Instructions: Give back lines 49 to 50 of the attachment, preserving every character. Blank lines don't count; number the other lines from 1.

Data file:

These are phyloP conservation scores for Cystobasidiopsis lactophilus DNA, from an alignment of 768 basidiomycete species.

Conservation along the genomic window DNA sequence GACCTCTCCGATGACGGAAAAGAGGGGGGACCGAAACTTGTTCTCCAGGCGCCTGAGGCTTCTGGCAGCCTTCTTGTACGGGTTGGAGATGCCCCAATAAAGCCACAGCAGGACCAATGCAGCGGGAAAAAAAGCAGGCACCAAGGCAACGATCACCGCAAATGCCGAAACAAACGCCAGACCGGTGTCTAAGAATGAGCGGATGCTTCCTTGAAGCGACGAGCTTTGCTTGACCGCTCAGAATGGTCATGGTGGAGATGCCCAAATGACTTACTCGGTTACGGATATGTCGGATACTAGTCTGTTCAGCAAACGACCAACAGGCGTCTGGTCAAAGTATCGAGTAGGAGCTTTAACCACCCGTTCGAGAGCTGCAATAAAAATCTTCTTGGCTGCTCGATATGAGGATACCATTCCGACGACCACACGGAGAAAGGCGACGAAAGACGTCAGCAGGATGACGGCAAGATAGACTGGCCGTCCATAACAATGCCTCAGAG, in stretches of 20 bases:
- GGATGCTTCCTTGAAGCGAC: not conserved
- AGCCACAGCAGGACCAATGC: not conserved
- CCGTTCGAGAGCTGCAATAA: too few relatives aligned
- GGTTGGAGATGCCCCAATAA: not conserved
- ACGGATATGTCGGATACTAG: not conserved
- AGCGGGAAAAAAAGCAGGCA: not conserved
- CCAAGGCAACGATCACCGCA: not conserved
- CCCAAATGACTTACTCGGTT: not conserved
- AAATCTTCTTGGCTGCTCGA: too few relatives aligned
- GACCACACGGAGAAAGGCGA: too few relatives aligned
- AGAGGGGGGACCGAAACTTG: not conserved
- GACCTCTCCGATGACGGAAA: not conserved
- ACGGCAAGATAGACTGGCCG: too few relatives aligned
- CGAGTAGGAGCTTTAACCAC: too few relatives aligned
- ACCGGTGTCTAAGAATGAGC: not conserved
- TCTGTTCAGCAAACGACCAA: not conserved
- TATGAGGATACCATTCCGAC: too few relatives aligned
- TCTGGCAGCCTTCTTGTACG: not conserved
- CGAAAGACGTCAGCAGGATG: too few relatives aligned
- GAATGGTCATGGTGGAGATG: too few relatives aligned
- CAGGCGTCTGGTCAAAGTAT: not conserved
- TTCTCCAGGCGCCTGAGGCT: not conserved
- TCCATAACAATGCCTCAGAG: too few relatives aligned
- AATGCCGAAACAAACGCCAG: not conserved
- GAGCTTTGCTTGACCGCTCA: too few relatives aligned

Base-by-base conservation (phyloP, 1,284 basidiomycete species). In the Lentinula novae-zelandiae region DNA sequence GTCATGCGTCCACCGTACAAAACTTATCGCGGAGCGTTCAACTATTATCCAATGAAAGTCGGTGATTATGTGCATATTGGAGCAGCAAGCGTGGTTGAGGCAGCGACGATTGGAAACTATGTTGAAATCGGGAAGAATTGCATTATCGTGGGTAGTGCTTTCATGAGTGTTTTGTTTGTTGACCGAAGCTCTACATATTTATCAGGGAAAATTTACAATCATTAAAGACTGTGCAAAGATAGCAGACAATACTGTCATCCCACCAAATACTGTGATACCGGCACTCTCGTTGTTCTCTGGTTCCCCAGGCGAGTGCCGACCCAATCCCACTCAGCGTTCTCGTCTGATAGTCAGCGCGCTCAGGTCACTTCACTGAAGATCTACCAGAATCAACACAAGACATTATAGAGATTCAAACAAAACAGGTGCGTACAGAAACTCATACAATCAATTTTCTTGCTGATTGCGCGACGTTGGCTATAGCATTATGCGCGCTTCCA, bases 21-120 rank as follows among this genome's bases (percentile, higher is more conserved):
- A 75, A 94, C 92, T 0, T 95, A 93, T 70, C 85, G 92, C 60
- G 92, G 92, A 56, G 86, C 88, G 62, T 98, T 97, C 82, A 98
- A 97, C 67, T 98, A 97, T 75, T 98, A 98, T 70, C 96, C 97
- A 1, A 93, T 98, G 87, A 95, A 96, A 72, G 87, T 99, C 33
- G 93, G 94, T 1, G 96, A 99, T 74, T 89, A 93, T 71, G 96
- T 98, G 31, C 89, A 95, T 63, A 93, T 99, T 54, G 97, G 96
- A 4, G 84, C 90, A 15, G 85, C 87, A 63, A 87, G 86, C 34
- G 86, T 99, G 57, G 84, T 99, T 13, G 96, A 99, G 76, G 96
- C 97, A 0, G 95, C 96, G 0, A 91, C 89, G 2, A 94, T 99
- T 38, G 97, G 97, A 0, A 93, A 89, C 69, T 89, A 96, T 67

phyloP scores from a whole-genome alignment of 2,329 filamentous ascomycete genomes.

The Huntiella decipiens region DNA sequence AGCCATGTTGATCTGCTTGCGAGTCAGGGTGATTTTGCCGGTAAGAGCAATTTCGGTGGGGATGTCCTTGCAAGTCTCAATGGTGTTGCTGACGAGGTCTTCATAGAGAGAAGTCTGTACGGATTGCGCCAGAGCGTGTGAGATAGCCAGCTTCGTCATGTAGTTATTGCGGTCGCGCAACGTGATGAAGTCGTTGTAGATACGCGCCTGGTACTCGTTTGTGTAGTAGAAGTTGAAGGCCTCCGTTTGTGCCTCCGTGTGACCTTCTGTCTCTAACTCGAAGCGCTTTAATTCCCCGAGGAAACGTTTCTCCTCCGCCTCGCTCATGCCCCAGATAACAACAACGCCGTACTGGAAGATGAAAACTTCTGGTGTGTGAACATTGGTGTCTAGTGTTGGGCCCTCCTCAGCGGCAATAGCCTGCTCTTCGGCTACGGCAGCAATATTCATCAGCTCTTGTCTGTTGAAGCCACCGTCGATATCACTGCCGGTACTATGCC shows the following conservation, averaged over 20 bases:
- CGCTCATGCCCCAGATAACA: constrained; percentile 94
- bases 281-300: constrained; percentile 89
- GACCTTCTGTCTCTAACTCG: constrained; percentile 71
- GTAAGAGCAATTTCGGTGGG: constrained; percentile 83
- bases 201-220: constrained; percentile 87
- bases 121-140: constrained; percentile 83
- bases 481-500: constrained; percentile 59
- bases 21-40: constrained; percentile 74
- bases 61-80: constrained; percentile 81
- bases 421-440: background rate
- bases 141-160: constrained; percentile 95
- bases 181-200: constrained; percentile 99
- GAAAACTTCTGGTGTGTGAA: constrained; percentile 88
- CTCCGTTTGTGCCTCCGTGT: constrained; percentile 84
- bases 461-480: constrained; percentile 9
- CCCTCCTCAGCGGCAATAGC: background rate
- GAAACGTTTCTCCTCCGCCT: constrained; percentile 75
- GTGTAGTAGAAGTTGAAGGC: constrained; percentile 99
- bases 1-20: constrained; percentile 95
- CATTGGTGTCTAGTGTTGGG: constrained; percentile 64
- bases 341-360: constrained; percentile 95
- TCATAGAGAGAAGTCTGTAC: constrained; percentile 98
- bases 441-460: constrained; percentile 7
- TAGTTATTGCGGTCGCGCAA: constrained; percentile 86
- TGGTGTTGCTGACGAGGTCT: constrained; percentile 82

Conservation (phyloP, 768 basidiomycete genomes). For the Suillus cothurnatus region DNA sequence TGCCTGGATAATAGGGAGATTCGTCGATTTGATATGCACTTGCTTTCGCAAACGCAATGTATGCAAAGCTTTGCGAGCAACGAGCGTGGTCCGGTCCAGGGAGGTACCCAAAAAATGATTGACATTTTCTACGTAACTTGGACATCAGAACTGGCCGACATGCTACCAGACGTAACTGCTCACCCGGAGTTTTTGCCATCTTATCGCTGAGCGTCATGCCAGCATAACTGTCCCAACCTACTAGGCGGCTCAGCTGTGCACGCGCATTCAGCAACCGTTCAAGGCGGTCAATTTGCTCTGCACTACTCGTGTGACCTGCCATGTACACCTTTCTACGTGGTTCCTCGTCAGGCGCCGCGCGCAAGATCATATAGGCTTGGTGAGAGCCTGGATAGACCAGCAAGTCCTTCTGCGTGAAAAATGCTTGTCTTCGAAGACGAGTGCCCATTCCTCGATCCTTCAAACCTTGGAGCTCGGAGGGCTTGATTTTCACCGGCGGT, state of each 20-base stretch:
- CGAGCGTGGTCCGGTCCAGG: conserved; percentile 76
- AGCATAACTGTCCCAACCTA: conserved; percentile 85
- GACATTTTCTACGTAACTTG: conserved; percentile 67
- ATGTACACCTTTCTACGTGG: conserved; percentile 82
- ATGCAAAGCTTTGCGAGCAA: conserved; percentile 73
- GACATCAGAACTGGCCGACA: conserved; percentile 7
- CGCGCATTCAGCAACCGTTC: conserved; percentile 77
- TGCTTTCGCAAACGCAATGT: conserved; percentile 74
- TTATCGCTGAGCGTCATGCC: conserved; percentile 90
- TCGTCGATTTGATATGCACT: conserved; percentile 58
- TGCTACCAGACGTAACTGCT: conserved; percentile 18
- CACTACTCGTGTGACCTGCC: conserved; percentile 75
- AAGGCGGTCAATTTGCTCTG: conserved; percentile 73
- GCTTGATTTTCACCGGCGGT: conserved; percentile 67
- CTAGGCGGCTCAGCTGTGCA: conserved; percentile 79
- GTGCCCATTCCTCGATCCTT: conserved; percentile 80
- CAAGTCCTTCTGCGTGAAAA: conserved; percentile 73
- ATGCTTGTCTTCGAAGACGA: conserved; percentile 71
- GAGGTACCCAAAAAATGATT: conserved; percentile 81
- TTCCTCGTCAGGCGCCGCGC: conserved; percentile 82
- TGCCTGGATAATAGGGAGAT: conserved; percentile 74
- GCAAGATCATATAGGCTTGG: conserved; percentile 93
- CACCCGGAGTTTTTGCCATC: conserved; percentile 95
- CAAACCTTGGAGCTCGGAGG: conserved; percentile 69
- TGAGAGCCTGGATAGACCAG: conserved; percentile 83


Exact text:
- bases 61-80: constrained; percentile 81
- bases 421-440: background rate